The first annual review of the EU-U.S. Privacy Shield (“Privacy Shield”) is scheduled to occur in September 2017 in Washington, D.C.  The first review is particularly important for the nascent framework, as regulators in both the U.S. and the EU are expected to closely scrutinize the operation of the first year of the Privacy Shield, address concerns that have been raised, and seek to ensure that the Privacy Shield is well positioned to continue operating as a valid legal basis for transfers of personal data from the EU to the U.S.

Under the Privacy Shield, an “Annual Joint Review” is conducted by the U.S. Department of Commerce (“Commerce”) and the European Commission (“Commission”), with participation by the FTC, EU data protection authorities and representatives of the Article 29 Working Party, and “other departments and agencies involved in the implementation of the Privacy Shield,” including the U.S. Intelligence Community and the Privacy Shield Ombudsperson for matters pertaining to national security.  Regulators have also indicated that they plan to solicit and incorporate feedback and comments from other Privacy Shield stakeholders as part of the review process, including from self-certified companies and other interested organizations.

Although this is the first annual review, it is important to note that the Privacy Shield has already been the subject of intense public scrutiny.  The draft text of the framework was released in February, several months prior to the final release in July, and a number of stakeholders took the opportunity to comment on the text, leading to several revisions designed to improve and strengthen the Privacy Shield.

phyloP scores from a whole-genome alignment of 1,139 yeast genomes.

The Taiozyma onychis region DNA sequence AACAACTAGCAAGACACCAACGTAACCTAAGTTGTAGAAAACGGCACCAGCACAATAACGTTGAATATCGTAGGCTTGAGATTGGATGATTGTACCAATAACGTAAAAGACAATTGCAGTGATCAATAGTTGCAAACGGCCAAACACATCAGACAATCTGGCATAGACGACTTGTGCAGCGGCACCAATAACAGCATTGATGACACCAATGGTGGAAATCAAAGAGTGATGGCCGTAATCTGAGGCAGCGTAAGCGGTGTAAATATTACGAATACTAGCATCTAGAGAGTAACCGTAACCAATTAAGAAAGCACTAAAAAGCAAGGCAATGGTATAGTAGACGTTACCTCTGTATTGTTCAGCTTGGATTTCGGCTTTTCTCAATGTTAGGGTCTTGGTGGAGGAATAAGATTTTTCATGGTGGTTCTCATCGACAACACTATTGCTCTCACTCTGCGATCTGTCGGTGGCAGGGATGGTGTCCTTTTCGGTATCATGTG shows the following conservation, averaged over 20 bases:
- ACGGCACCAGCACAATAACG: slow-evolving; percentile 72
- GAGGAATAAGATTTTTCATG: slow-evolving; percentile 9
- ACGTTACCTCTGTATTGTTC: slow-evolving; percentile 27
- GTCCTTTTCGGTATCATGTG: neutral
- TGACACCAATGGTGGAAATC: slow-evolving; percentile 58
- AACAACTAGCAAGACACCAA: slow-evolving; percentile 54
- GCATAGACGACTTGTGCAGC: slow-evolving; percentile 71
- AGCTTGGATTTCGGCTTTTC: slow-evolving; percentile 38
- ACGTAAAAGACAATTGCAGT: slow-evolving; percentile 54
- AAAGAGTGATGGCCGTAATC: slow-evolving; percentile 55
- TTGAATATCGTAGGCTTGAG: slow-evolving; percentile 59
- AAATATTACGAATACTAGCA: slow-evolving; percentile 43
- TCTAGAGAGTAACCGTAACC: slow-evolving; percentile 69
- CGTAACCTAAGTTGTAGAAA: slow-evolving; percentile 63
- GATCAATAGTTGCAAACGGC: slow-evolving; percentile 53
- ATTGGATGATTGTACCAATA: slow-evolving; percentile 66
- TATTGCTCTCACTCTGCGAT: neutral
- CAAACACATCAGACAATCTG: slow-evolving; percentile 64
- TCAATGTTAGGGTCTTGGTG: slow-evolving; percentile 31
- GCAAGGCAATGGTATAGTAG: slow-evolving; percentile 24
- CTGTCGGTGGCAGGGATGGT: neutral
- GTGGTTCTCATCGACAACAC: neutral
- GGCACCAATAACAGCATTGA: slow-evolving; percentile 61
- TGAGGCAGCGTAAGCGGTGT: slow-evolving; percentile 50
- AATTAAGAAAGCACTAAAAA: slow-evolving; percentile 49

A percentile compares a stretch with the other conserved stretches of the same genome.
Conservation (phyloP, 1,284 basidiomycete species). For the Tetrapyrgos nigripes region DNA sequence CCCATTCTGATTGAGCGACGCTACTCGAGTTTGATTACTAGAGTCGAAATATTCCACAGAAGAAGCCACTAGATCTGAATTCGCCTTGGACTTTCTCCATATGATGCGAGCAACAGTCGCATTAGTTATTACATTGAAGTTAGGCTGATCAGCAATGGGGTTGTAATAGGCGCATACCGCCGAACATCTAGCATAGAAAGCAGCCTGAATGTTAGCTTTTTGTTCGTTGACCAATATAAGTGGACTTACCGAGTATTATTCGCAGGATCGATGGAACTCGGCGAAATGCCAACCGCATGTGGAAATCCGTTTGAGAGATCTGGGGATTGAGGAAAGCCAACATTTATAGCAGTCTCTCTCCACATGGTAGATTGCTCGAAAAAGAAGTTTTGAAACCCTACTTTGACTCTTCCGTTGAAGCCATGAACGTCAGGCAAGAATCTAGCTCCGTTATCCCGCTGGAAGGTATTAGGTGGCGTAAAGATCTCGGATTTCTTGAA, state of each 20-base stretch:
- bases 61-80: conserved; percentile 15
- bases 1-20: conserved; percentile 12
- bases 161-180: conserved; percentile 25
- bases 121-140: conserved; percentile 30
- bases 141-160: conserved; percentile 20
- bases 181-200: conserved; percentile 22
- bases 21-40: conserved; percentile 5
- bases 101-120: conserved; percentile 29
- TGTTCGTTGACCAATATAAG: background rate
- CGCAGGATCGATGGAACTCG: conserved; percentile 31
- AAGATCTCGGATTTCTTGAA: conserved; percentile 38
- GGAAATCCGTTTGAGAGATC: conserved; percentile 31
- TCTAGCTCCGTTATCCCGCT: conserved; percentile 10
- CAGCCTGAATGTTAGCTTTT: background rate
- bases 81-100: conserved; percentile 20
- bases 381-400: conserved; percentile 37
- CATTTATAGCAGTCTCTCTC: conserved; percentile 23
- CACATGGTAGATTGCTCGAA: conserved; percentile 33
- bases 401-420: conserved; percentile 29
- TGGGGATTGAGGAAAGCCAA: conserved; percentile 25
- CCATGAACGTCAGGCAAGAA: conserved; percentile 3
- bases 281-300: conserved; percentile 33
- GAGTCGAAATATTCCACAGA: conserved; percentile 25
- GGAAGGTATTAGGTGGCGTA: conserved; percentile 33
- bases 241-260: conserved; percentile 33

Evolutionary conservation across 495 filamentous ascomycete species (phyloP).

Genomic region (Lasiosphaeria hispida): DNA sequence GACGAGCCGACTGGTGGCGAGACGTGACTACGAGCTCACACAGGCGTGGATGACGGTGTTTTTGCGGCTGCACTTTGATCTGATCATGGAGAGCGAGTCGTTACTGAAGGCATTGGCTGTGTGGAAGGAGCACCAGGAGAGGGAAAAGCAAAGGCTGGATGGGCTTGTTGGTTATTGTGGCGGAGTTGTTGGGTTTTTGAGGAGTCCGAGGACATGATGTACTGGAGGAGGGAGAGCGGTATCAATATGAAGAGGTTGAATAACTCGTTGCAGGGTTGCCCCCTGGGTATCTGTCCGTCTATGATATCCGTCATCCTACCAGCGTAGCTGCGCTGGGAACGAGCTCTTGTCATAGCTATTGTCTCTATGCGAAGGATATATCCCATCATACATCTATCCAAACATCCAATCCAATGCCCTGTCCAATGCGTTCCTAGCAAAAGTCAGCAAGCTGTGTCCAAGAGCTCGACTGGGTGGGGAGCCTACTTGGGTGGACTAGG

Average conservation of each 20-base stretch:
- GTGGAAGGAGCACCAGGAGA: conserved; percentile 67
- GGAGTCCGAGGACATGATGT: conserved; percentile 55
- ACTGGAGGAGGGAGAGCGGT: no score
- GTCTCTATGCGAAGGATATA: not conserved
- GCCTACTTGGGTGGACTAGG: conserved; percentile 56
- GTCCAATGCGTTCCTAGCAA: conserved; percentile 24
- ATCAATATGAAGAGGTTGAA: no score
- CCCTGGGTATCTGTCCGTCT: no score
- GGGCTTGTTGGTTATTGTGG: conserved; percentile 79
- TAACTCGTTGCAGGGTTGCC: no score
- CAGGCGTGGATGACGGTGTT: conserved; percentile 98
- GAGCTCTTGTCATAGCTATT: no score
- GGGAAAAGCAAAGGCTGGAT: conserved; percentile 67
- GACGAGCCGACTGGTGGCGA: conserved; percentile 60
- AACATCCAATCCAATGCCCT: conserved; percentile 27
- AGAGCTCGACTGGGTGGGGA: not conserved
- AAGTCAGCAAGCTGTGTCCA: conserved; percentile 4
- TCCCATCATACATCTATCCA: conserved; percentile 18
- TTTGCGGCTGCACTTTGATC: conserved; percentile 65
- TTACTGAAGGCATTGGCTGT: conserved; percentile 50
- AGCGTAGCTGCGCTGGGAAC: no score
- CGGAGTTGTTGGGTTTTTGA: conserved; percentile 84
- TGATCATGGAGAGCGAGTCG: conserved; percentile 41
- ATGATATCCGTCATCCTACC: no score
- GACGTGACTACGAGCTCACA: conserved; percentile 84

Continue Reading First Annual Privacy Shield Review Will Comprehensively Assess the Framework

By Meena Harris and Caleb Skeath

  1. Data Breaches
  • Studies show increase.  Amidst a flurry of high-profile breaches during 2014, several studies confirmed that data breaches as a whole have risen significantly over the past few years.  The California Attorney General released a study showing a 28% increase in breaches in 2013 as compared to 2012.  Another study, which examined the volume of data breaches during the first quarter of 2014, found an increase of 233% compared to the same time period in 2013.
  • State laws.  In April, Kentucky became the 47th state to enact a data breach notification law.  Florida and Iowa each amended their data breach notification laws in 2014 to, among other changes, enhance regulator notification requirements.  California amended its data breach notice law to expand the types of information covered and to require certain companies to provide one year of free credit monitoring to affected individuals (although the statutory language on the latter point is subject to multiple interpretations).
  • Federal legislation.  Numerous data breach bills, including the Data Security Breach Notification Act of 2014 and the Personal Data Protection and Breach Accountability Act, were introduced in Congress, although none passed during 2014.  The Senate Judiciary Committee, the Senate Commerce Committee, and the House Energy and Commerce Subcommittee on Commerce, Manufacturing, and Trade, among others, held hearings during 2014 to discuss the need to address data breaches and the possibility of enacting federal legislation.